By: Derek Sgandurra – Bayshore Solutions Web Design Team

The Quality of Web Design

The measure of a web design’s quality—as is the case in all forms of design—resides in the details. Before the world wide web came along, designers were beholden to a rich and established history of rules and standards that had evolved over centuries of practice. Typically the purview of print design, these guidelines had been refined from generation to generation, dating back as far as ancient Egypt where the very first fliers were left scattered on primitive windshield wipers. OK, so perhaps not. But they did have fliers.

In the pre-Internet days, designers went to school to become designers, much in the same way doctors go to school to become doctors. They sat in classrooms and learned from teachers who had learned from their teachers the subtle art of presenting, dressing and accessorizing information. Newspaper layouts, magazine and poster designs, corporate identity, photographic art, information architecture—these and other branches of design each command their own set of standards to maximize the delivery of content.

When websites first came along, they brought along extreme limitations in the form of slow hardware and even slower bandwidth speeds. Monitor displays were challenged by both size and color, making the field of web design slow to catch on with professional designers. In just a few years, however, technology caught up, and designers were soon enticed by the expanding possibilities of the multimedia canvas. Today, websites offer a rich medium in which designers can invest their creativity. Still, due to the nature of the industry’s early stages, many “web designers” are merely hobbyists who never benefited from the in-depth training that previous branches of design required for entry.

We’ve all heard the stories of the uncle’s sister’s neighbor’s step-son who designs web sites for $1.99 per hour. And many of us have learned what to expect of such services with regard to quality of design. So what is it exactly that separates good from bad web design? The first answer is foremost the clear presentation of content. After all, that’s what the Internet is all about. A poorly-designed site will sacrifice substance for style, and in some cases, substance for bad style. While a site’s aesthetics are undoubtedly an important factor in its overall success, it must (as dictated by the golden rule of all graphic design) take a second seat to the content. But the benchmark for good web design doesn’t end there.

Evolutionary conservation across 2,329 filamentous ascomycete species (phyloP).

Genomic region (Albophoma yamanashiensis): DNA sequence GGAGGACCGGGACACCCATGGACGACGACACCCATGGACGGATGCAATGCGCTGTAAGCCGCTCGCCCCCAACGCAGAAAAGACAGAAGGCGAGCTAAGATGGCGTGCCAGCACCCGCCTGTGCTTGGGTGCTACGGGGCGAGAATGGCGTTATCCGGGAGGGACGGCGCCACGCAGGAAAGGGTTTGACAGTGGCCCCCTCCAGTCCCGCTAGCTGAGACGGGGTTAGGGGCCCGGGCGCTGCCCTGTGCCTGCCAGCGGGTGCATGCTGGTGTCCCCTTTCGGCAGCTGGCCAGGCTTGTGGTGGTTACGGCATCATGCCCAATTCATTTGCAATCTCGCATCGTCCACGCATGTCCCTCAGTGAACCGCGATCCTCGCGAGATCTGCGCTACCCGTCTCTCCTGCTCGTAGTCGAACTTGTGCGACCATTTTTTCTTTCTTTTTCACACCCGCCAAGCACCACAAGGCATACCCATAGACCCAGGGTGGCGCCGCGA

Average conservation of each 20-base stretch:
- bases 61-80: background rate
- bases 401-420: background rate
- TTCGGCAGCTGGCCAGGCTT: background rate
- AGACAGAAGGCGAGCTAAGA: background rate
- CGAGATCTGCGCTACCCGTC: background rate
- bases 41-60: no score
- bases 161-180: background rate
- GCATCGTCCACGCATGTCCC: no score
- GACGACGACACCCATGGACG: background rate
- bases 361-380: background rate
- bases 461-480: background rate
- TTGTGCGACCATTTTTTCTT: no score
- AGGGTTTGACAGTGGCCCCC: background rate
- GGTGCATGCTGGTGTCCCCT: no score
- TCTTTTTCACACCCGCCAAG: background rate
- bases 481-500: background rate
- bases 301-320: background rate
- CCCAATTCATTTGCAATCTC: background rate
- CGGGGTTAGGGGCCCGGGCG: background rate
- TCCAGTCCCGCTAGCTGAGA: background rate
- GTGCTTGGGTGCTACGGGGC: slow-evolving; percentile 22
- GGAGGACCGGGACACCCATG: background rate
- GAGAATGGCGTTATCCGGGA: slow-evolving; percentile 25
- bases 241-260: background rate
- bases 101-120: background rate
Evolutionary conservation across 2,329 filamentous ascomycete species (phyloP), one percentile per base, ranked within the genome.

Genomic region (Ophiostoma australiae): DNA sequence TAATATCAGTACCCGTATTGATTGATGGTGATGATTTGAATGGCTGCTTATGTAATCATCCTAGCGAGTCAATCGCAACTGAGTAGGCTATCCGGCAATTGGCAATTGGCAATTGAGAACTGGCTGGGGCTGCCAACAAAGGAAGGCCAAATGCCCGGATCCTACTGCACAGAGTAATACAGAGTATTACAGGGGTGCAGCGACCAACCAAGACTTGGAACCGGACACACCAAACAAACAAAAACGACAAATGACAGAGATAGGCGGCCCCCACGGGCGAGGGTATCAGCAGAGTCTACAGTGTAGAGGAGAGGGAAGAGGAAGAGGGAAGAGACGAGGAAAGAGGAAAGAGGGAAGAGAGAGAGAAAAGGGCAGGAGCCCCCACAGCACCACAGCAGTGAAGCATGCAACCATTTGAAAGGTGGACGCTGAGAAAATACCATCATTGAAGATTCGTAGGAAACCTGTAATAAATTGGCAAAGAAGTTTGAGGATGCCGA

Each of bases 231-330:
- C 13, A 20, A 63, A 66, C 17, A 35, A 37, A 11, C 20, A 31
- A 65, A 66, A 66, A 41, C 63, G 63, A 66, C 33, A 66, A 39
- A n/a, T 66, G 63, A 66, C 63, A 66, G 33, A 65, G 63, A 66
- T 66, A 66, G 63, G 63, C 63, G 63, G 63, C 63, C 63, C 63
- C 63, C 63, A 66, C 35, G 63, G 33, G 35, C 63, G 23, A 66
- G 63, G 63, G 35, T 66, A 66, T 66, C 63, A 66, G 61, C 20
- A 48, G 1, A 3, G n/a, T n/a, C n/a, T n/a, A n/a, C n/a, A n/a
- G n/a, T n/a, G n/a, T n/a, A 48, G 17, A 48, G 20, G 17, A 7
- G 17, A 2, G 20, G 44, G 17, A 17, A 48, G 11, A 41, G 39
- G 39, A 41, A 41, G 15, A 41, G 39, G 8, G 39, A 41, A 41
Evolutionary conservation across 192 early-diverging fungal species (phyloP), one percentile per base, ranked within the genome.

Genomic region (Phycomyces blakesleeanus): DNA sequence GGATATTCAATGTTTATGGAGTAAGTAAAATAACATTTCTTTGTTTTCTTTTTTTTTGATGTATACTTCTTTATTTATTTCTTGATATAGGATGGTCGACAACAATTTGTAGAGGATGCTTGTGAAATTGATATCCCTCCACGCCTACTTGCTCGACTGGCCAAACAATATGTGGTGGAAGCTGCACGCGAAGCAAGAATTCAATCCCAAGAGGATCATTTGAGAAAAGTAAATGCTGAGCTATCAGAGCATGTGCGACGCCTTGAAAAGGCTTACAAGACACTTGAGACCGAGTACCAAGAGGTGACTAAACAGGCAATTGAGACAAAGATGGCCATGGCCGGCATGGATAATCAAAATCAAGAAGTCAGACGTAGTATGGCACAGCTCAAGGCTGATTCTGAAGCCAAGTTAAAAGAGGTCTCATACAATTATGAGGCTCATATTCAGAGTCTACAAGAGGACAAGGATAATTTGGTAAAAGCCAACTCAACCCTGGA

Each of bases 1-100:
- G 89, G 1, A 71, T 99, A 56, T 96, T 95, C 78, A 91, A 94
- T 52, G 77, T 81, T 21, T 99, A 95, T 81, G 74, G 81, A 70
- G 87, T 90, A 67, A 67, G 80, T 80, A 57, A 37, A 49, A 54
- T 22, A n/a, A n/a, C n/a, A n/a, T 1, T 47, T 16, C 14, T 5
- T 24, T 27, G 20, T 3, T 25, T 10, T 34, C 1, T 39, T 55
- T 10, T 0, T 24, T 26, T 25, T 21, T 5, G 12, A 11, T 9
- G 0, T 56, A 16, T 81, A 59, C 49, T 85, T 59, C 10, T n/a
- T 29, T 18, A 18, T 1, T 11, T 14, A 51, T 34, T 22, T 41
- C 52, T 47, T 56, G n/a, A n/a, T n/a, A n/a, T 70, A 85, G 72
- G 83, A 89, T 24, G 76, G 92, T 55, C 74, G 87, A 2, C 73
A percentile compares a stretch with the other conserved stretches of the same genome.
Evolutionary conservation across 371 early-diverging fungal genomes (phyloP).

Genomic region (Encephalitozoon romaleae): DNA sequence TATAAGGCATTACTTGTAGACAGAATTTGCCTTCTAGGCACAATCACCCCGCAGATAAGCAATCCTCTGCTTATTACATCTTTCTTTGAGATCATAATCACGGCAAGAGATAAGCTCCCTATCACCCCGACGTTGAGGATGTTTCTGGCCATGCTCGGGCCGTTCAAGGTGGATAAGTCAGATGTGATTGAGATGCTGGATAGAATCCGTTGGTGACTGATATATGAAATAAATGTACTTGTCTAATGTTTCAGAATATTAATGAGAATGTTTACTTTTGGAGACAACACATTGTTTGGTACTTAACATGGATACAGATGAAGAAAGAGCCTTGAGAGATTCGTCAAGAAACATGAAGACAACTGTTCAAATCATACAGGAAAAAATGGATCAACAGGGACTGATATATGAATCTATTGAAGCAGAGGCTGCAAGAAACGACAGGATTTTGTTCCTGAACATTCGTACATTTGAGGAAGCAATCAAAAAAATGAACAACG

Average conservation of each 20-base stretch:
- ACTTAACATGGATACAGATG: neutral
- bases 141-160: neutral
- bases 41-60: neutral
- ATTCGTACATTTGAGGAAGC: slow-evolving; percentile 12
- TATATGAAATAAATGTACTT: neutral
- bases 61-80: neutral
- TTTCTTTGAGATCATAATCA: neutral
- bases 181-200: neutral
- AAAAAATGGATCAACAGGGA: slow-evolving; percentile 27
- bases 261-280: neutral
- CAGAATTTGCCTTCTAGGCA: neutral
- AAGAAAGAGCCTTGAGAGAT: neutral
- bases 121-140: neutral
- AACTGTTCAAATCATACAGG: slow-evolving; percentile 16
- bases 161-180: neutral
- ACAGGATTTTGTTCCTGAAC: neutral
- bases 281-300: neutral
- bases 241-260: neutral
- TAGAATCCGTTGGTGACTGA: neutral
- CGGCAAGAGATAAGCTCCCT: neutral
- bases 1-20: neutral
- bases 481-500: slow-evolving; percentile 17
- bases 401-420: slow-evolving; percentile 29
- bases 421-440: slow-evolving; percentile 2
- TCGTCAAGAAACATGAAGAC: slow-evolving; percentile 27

As mentioned earlier, quality resides in the details. A professionally-trained web designer will take careful consideration to many factors before arranging a single pixel on the screen: At what resolution is the audience likely to be viewing the site? Will the color palette compliment or clash with the content? What sort of strain will high-resolution imagery place on the load speed for high-traffic sites? How will increasing the text size affect the layout? What sort of browser compatibility issues will arise from the proposed design? How will the design appear on small screens and mobile devices? What sort of photos should and should not be used to convey the overall message?

These are just a small handful in a mountain of design considerations faced by the professional web designer. And as technology and standards continue to evolve, so too does this unique branch of visual design. The above image is an example of a unique and quality web design. Click on the image to view more information about this successful Bayshore Solutions project.

Derek Sgandurra is a Senior Web Designer for Bayshore Solutions.

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